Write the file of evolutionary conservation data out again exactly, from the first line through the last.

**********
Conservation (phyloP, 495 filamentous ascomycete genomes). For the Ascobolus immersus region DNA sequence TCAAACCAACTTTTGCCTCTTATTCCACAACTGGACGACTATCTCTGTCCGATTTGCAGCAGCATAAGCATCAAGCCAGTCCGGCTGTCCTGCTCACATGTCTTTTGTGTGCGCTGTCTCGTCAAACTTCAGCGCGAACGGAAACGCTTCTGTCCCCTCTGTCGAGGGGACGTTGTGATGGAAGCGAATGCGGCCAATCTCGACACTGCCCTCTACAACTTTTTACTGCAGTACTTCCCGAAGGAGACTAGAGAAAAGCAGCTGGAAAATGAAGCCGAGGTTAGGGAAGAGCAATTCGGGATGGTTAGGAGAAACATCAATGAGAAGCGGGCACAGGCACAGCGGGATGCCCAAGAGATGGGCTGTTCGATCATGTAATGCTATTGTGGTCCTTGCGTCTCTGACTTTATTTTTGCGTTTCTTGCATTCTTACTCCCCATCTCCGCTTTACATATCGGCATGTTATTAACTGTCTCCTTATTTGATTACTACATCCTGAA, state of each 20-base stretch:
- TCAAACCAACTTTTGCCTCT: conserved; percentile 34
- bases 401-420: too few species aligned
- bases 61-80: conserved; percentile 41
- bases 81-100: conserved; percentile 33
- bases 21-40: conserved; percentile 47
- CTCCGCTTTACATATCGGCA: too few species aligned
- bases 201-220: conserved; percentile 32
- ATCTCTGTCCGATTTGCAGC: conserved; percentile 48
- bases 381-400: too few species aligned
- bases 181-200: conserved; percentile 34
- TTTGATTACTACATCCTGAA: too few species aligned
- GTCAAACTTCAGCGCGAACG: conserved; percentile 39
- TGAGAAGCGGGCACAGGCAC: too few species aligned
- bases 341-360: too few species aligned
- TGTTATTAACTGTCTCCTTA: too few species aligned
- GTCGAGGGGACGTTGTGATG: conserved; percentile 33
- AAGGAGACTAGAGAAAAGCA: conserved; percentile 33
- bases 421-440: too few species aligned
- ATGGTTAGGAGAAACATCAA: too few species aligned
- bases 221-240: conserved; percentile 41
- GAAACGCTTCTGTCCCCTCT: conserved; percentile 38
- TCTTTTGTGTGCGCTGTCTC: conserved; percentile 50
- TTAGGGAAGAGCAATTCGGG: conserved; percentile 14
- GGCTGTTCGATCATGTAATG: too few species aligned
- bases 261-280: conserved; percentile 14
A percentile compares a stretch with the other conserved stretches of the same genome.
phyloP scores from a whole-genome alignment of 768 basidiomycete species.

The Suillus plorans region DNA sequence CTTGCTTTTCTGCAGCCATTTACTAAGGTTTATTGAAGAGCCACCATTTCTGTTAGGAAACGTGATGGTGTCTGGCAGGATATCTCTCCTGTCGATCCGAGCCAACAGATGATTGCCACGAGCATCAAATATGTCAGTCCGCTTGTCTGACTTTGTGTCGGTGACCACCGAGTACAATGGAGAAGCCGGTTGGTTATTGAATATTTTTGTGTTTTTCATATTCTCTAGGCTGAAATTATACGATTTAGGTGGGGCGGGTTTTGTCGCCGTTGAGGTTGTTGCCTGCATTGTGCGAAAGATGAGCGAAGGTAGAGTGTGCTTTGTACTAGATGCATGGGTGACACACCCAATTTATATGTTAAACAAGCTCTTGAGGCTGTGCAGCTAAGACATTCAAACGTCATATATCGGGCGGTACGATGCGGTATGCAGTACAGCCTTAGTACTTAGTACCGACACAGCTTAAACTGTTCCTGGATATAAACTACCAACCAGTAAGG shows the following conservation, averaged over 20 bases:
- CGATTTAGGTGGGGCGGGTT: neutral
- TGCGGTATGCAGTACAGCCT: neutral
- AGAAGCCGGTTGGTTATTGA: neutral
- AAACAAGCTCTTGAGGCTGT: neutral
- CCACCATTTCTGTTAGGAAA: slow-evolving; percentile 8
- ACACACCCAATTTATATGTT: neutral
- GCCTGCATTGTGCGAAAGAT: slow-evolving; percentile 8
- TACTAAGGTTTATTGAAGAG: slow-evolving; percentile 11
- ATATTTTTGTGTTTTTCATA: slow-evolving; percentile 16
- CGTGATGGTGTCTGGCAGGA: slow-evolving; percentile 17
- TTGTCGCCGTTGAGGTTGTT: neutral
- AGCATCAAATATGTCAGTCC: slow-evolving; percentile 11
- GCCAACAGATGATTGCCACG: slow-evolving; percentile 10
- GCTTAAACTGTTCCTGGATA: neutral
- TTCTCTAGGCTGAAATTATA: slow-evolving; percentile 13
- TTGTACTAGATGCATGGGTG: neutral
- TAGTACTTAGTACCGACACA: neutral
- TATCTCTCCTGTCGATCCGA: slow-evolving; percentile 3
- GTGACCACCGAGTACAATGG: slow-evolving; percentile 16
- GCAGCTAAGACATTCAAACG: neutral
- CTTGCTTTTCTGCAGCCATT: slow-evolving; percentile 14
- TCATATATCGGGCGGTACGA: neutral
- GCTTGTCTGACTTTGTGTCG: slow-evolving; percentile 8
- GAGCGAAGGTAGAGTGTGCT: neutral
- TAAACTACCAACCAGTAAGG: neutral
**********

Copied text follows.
Conservation (phyloP, 495 filamentous ascomycete genomes). For the Ascobolus immersus region DNA sequence TCAAACCAACTTTTGCCTCTTATTCCACAACTGGACGACTATCTCTGTCCGATTTGCAGCAGCATAAGCATCAAGCCAGTCCGGCTGTCCTGCTCACATGTCTTTTGTGTGCGCTGTCTCGTCAAACTTCAGCGCGAACGGAAACGCTTCTGTCCCCTCTGTCGAGGGGACGTTGTGATGGAAGCGAATGCGGCCAATCTCGACACTGCCCTCTACAACTTTTTACTGCAGTACTTCCCGAAGGAGACTAGAGAAAAGCAGCTGGAAAATGAAGCCGAGGTTAGGGAAGAGCAATTCGGGATGGTTAGGAGAAACATCAATGAGAAGCGGGCACAGGCACAGCGGGATGCCCAAGAGATGGGCTGTTCGATCATGTAATGCTATTGTGGTCCTTGCGTCTCTGACTTTATTTTTGCGTTTCTTGCATTCTTACTCCCCATCTCCGCTTTACATATCGGCATGTTATTAACTGTCTCCTTATTTGATTACTACATCCTGAA, state of each 20-base stretch:
- TCAAACCAACTTTTGCCTCT: conserved; percentile 34
- bases 401-420: too few species aligned
- bases 61-80: conserved; percentile 41
- bases 81-100: conserved; percentile 33
- bases 21-40: conserved; percentile 47
- CTCCGCTTTACATATCGGCA: too few species aligned
- bases 201-220: conserved; percentile 32
- ATCTCTGTCCGATTTGCAGC: conserved; percentile 48
- bases 381-400: too few species aligned
- bases 181-200: conserved; percentile 34
- TTTGATTACTACATCCTGAA: too few species aligned
- GTCAAACTTCAGCGCGAACG: conserved; percentile 39
- TGAGAAGCGGGCACAGGCAC: too few species aligned
- bases 341-360: too few species aligned
- TGTTATTAACTGTCTCCTTA: too few species aligned
- GTCGAGGGGACGTTGTGATG: conserved; percentile 33
- AAGGAGACTAGAGAAAAGCA: conserved; percentile 33
- bases 421-440: too few species aligned
- ATGGTTAGGAGAAACATCAA: too few species aligned
- bases 221-240: conserved; percentile 41
- GAAACGCTTCTGTCCCCTCT: conserved; percentile 38
- TCTTTTGTGTGCGCTGTCTC: conserved; percentile 50
- TTAGGGAAGAGCAATTCGGG: conserved; percentile 14
- GGCTGTTCGATCATGTAATG: too few species aligned
- bases 261-280: conserved; percentile 14
A percentile compares a stretch with the other conserved stretches of the same genome.
phyloP scores from a whole-genome alignment of 768 basidiomycete species.

The Suillus plorans region DNA sequence CTTGCTTTTCTGCAGCCATTTACTAAGGTTTATTGAAGAGCCACCATTTCTGTTAGGAAACGTGATGGTGTCTGGCAGGATATCTCTCCTGTCGATCCGAGCCAACAGATGATTGCCACGAGCATCAAATATGTCAGTCCGCTTGTCTGACTTTGTGTCGGTGACCACCGAGTACAATGGAGAAGCCGGTTGGTTATTGAATATTTTTGTGTTTTTCATATTCTCTAGGCTGAAATTATACGATTTAGGTGGGGCGGGTTTTGTCGCCGTTGAGGTTGTTGCCTGCATTGTGCGAAAGATGAGCGAAGGTAGAGTGTGCTTTGTACTAGATGCATGGGTGACACACCCAATTTATATGTTAAACAAGCTCTTGAGGCTGTGCAGCTAAGACATTCAAACGTCATATATCGGGCGGTACGATGCGGTATGCAGTACAGCCTTAGTACTTAGTACCGACACAGCTTAAACTGTTCCTGGATATAAACTACCAACCAGTAAGG shows the following conservation, averaged over 20 bases:
- CGATTTAGGTGGGGCGGGTT: neutral
- TGCGGTATGCAGTACAGCCT: neutral
- AGAAGCCGGTTGGTTATTGA: neutral
- AAACAAGCTCTTGAGGCTGT: neutral
- CCACCATTTCTGTTAGGAAA: slow-evolving; percentile 8
- ACACACCCAATTTATATGTT: neutral
- GCCTGCATTGTGCGAAAGAT: slow-evolving; percentile 8
- TACTAAGGTTTATTGAAGAG: slow-evolving; percentile 11
- ATATTTTTGTGTTTTTCATA: slow-evolving; percentile 16
- CGTGATGGTGTCTGGCAGGA: slow-evolving; percentile 17
- TTGTCGCCGTTGAGGTTGTT: neutral
- AGCATCAAATATGTCAGTCC: slow-evolving; percentile 11
- GCCAACAGATGATTGCCACG: slow-evolving; percentile 10
- GCTTAAACTGTTCCTGGATA: neutral
- TTCTCTAGGCTGAAATTATA: slow-evolving; percentile 13
- TTGTACTAGATGCATGGGTG: neutral
- TAGTACTTAGTACCGACACA: neutral
- TATCTCTCCTGTCGATCCGA: slow-evolving; percentile 3
- GTGACCACCGAGTACAATGG: slow-evolving; percentile 16
- GCAGCTAAGACATTCAAACG: neutral
- CTTGCTTTTCTGCAGCCATT: slow-evolving; percentile 14
- TCATATATCGGGCGGTACGA: neutral
- GCTTGTCTGACTTTGTGTCG: slow-evolving; percentile 8
- GAGCGAAGGTAGAGTGTGCT: neutral
- TAAACTACCAACCAGTAAGG: neutral